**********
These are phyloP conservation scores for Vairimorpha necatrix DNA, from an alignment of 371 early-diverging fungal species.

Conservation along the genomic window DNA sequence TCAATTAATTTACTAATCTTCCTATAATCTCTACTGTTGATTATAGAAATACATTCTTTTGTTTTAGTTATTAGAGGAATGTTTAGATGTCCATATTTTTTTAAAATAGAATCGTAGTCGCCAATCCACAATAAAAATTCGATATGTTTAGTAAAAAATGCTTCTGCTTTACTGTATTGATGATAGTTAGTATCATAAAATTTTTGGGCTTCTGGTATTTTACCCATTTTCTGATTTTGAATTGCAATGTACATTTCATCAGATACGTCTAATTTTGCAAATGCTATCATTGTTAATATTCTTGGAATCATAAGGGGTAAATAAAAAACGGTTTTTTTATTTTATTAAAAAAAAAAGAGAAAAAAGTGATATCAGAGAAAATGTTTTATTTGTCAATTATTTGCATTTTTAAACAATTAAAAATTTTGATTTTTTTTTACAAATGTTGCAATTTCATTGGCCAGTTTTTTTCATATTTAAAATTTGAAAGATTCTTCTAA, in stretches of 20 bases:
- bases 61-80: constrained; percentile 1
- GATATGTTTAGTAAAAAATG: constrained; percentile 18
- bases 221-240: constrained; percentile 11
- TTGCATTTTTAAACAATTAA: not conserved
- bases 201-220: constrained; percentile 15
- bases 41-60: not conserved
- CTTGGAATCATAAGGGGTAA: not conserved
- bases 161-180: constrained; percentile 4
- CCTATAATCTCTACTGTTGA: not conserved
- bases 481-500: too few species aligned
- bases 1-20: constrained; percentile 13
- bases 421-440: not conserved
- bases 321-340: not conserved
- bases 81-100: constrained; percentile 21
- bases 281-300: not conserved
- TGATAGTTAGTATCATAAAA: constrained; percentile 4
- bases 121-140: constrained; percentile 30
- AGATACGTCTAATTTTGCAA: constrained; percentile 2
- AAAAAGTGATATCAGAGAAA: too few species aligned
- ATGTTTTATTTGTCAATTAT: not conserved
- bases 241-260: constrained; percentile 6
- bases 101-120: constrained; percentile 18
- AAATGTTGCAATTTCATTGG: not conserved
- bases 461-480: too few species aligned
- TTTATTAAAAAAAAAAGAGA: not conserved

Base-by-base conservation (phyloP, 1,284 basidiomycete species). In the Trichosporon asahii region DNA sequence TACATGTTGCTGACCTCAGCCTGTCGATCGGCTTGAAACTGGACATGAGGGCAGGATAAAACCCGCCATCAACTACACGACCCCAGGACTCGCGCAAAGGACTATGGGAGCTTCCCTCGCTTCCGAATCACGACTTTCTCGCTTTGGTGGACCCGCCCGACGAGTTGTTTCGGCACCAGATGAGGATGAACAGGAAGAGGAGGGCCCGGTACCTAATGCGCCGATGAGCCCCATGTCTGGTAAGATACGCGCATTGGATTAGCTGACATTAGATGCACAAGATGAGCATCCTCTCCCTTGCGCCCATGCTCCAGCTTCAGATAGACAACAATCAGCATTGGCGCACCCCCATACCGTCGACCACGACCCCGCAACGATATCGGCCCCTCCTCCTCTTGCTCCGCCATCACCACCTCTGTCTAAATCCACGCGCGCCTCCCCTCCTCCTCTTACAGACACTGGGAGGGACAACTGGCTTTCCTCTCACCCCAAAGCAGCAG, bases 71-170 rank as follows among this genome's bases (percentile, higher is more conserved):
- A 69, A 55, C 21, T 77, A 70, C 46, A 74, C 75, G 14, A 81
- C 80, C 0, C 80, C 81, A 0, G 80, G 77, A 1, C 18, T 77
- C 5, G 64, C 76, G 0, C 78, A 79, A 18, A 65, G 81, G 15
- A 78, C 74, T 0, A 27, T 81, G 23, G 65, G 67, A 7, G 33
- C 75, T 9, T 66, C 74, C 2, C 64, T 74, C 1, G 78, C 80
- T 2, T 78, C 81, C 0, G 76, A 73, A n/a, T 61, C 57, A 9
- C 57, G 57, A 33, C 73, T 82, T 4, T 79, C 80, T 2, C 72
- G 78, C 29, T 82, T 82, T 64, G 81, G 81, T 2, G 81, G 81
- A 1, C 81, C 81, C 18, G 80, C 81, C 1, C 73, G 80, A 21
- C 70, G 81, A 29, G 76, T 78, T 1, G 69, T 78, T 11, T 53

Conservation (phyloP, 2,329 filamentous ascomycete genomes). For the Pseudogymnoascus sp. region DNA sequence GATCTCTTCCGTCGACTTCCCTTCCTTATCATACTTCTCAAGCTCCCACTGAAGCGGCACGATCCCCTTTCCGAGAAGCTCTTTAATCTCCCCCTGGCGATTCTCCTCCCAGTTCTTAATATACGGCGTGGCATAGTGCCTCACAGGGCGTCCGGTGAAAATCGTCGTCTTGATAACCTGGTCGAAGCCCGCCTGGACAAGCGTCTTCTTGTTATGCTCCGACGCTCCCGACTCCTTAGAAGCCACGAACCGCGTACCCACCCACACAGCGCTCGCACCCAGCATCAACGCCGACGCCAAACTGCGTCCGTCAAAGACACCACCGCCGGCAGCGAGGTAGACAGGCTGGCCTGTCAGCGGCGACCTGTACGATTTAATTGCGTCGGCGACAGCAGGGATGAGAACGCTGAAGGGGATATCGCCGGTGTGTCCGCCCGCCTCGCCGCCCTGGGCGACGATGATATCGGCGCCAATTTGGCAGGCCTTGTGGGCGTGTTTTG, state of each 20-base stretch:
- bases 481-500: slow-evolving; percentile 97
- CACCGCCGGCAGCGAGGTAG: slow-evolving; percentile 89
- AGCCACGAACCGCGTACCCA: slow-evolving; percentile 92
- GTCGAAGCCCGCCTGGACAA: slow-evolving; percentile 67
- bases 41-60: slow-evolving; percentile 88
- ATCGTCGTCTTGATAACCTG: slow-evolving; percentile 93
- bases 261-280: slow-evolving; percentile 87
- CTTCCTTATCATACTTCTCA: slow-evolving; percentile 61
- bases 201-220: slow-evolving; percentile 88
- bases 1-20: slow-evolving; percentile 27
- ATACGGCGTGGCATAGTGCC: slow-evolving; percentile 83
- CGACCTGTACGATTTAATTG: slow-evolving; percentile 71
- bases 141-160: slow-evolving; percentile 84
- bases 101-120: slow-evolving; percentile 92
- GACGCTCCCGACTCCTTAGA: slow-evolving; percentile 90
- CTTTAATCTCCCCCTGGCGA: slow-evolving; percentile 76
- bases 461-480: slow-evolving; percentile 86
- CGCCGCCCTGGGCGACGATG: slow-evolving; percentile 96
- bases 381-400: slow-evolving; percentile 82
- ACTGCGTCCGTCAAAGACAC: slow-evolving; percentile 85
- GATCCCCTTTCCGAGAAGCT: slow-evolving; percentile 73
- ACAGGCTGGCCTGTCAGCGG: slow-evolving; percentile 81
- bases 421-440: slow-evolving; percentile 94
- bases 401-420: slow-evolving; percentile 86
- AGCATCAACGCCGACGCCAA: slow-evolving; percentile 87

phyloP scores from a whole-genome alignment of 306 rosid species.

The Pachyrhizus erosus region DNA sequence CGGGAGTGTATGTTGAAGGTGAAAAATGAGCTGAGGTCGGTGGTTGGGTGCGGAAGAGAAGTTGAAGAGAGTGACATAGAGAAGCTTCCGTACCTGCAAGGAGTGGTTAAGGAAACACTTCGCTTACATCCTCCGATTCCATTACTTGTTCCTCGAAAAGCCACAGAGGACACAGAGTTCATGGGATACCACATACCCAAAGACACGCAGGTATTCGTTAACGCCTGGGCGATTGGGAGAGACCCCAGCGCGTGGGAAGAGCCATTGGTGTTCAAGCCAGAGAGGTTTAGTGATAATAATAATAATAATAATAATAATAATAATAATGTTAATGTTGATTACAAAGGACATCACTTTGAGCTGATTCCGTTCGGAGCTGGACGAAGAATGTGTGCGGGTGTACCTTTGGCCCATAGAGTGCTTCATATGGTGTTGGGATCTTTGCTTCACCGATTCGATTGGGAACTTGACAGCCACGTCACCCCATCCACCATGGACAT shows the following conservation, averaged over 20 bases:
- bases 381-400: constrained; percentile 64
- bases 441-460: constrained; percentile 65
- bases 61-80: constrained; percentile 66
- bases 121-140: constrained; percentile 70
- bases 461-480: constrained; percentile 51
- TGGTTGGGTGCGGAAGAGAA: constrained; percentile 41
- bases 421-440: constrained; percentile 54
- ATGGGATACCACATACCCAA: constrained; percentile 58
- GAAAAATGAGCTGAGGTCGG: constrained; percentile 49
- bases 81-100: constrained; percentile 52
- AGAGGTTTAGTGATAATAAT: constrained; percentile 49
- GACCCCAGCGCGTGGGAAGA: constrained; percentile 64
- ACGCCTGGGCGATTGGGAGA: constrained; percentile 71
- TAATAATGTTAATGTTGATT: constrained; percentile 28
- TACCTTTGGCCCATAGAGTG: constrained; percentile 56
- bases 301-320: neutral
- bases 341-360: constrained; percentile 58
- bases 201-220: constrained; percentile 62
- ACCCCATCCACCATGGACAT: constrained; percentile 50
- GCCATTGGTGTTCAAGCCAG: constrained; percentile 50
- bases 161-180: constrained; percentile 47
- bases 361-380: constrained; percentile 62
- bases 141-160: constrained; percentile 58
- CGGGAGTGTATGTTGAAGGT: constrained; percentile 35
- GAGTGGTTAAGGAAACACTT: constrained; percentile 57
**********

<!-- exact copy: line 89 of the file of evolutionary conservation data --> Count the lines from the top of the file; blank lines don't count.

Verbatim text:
- bases 141-160: constrained; percentile 58